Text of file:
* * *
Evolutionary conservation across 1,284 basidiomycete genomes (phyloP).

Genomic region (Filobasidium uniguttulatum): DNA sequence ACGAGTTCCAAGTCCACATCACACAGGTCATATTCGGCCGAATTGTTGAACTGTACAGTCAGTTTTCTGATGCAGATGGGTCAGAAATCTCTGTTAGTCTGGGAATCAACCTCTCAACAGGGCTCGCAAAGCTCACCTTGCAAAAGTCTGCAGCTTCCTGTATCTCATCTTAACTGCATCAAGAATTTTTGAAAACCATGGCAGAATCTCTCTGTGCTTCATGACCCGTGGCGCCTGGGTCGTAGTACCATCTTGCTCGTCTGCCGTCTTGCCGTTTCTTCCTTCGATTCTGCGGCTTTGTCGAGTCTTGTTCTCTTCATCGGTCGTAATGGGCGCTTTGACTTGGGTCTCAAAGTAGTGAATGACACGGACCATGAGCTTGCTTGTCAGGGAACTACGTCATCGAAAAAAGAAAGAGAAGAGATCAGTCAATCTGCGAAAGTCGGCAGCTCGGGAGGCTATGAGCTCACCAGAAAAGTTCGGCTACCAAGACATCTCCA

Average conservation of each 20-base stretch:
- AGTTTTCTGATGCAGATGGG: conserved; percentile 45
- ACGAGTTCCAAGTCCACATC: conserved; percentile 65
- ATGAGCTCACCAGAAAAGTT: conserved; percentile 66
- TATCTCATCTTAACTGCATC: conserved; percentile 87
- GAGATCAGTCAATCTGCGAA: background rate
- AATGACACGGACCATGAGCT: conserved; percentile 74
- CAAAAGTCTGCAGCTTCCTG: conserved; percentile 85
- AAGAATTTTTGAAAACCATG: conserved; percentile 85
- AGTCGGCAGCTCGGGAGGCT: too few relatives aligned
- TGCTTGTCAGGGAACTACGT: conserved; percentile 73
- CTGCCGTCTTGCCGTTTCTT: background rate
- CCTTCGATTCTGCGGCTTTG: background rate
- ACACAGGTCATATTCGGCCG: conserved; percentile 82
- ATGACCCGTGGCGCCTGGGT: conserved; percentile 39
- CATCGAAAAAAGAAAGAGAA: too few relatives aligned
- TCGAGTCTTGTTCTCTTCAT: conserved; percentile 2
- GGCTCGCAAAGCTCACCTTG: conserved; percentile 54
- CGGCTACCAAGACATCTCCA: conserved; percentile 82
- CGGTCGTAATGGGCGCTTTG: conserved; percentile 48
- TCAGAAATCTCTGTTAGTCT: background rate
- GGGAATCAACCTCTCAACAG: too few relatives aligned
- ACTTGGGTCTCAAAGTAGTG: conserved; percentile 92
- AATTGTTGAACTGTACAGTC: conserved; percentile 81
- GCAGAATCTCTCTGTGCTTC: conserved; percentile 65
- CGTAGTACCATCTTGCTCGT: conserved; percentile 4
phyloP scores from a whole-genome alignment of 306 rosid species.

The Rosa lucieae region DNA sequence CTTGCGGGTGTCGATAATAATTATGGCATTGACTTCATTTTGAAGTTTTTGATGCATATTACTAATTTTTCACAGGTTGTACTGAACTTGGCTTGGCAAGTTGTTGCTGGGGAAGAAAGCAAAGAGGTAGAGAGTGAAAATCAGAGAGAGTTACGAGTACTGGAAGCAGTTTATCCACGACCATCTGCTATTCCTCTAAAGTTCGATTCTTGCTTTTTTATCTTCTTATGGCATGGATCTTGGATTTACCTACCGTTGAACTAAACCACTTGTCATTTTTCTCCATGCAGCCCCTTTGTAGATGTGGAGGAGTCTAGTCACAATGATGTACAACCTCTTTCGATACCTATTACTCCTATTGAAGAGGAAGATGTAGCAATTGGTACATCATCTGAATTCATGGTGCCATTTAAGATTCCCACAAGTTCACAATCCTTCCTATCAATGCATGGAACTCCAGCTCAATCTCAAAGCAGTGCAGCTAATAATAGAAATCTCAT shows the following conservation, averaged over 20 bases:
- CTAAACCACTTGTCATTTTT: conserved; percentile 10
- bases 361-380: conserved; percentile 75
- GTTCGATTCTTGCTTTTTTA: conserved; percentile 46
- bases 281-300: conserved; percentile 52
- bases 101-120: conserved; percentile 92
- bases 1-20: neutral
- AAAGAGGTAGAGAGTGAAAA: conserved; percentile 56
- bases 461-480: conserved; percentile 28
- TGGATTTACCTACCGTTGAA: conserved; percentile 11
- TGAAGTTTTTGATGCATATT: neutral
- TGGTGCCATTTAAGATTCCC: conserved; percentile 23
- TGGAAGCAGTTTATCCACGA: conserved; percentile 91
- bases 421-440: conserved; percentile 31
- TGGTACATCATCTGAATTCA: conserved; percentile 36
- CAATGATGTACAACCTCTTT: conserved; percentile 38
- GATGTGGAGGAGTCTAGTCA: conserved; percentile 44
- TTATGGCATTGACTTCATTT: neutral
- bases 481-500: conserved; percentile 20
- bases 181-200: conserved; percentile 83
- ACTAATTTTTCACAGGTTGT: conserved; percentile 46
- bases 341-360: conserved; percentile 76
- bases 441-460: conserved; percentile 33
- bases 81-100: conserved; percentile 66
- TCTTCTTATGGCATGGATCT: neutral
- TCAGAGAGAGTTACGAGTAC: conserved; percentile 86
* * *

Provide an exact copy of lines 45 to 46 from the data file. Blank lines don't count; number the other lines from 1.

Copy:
- CAATGATGTACAACCTCTTT: conserved; percentile 38
- GATGTGGAGGAGTCTAGTCA: conserved; percentile 44